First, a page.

- Understand your subject
- Good sports photographers often play the game, great nature photographers understand the animal and their behavior etc.
- So in the case of music, understand the dynamics of what is happening on the stage and apply it to the action.
- Not shooting enough frames
- Don’t use spray & pray – that high burst mode – as it will often waste time (eg as the buffer clears) and wear out the shutter sooner. Single shots are better.
- Remember that most of what is happening is out of your control
- To get the shots you need to be an aggressive shooter. What is that? Someone who moves around and makes the shot rather than someone who walks up timidly to the same spot, takes a few shots and walks away. Music photographers need to move around and capture the action, be involved, engage with the artists
So what is Chris’s style? Get in close, use the lighting to your advantage and use selective (ie shallow DOF) focus, often manually.
So what are his solutions?
How not to be boring
Live music is action photography. Instruments are being used. So get profile shots, stick with the subject as the action unfolds.
Bad lighting can be your best friend – it makes you work harder. There is no such thing as bad light – only bad photographers. Chris showed several example of this with the band Lucky 7 at a gig where there was one light behind the artists. Instead of abandoning the shoot, he used the light to create profiles and silhouettes. Think of old horror movies and how they were lit – the images had great power and atmosphere. Do the same.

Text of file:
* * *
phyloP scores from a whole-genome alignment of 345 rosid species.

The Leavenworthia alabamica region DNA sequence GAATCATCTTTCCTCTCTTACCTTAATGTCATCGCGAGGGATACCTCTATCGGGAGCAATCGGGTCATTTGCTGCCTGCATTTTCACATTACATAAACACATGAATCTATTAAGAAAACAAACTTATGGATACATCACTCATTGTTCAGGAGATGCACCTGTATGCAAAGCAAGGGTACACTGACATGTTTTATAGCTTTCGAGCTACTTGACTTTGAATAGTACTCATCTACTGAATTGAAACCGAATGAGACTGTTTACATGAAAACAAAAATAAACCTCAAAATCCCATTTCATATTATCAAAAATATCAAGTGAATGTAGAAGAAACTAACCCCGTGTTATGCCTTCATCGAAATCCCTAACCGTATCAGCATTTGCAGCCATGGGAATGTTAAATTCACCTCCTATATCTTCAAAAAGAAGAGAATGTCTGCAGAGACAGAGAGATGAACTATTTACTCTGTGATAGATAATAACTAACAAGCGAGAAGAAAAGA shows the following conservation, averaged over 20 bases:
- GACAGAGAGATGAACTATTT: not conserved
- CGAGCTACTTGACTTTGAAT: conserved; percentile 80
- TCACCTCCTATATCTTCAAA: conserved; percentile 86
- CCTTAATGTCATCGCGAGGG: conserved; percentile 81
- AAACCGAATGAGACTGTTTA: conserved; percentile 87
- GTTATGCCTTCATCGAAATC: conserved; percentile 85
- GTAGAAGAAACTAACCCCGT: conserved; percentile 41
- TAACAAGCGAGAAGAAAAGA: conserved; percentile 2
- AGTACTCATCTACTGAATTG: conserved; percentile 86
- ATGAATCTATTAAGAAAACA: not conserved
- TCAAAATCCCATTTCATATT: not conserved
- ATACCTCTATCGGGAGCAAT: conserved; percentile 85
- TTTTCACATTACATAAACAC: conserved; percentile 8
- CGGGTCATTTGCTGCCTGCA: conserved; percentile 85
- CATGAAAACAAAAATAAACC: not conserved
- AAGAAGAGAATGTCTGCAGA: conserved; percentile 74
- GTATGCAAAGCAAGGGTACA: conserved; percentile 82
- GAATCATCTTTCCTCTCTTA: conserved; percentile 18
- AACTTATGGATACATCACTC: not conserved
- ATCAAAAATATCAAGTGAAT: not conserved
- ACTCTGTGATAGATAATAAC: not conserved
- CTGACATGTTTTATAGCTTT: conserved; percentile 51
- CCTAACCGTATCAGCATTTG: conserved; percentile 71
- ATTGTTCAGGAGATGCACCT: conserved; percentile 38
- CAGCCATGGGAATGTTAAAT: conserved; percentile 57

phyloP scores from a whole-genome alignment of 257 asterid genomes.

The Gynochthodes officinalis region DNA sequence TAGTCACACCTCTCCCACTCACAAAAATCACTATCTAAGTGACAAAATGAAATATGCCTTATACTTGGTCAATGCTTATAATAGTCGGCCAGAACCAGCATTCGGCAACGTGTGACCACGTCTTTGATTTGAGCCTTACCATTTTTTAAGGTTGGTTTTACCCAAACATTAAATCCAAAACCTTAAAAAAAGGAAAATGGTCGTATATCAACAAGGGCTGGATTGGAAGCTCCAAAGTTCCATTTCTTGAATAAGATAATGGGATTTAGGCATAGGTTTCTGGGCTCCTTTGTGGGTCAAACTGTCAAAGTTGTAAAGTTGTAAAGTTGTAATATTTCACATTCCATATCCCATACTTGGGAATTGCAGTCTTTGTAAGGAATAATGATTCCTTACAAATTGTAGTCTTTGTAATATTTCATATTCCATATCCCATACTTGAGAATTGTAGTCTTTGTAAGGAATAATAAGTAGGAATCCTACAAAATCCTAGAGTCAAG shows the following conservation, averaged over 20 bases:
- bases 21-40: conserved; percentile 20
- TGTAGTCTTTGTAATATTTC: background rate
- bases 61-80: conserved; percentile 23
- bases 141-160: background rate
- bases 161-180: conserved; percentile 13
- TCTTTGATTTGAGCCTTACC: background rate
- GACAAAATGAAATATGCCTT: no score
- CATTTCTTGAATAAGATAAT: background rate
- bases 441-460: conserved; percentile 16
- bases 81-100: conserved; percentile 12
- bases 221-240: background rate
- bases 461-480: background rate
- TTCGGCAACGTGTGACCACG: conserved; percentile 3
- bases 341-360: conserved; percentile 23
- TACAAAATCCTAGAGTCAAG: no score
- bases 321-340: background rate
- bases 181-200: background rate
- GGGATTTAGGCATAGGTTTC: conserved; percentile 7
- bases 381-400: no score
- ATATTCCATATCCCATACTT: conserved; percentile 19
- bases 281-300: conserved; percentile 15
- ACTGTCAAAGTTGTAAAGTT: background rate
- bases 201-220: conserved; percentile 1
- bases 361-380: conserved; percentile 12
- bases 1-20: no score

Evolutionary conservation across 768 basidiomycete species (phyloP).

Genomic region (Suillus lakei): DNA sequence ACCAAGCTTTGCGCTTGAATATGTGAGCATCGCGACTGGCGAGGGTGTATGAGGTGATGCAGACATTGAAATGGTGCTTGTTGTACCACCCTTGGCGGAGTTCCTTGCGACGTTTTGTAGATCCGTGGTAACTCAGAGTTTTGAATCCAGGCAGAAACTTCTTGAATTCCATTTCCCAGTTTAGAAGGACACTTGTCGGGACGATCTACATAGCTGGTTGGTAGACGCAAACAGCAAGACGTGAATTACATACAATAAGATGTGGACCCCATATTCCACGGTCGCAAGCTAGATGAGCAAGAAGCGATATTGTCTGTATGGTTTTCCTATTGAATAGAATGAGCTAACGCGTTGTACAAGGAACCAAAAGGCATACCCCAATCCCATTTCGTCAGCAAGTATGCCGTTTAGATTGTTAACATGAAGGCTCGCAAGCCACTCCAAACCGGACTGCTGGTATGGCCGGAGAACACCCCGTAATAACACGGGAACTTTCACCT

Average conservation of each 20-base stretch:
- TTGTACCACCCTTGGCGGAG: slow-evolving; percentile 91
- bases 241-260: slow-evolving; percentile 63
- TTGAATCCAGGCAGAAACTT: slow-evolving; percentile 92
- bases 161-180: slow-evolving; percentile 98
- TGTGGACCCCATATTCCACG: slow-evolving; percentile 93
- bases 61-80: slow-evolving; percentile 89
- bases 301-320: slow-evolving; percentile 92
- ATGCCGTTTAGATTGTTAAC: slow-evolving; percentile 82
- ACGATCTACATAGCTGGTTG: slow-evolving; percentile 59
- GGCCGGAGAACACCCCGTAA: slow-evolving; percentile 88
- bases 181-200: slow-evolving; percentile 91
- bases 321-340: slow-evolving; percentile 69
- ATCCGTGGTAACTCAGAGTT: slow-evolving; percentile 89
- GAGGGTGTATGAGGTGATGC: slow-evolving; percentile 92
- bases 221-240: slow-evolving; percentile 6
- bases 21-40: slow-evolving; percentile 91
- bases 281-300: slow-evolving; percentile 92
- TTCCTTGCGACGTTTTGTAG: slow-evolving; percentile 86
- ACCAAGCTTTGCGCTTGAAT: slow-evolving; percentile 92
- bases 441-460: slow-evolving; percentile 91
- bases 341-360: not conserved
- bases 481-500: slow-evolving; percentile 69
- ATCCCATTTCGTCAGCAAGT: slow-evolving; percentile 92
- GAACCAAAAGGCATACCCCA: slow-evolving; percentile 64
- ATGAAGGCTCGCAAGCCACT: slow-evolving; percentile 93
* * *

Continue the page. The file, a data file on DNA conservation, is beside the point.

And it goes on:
On the other hand, daylight music festival are a breeze – but you still need to work hard.
Change your position and angle of view. Use the stage equipment to help frame shots. Remember, the photo is telling a story so use the elements of that story. Chris showed us an example at the Semaphore music festival – which unfortunately for the organisers was held on a AFL Finals weekend. The crowd was a bit sparse, but by moving around the stage he was able to make it look busy (using the out of focus background and more crowd), show interesting on lookers, the artists in action from in front, behind and to the side as well eye contact with the artist to lend intimacy to the image.
He quoted photographer Berenice Abbott “photography helps people see” and illustrated this with some great shots:
- a young boy at his fathers gig enjoying the music whilst sitting on the floor
- The interaction of musicians on stage when not playing
- People dancing to the music (and those disconnected from the action) – the burlesque dancer picture
- Interesting people and characters
- Portraits of musicians that they actually like
It’s important to remember that good photographs are enhanced with details – they add depth. That means when taking photographs be observant. Some of the examples acutely demonstrate this: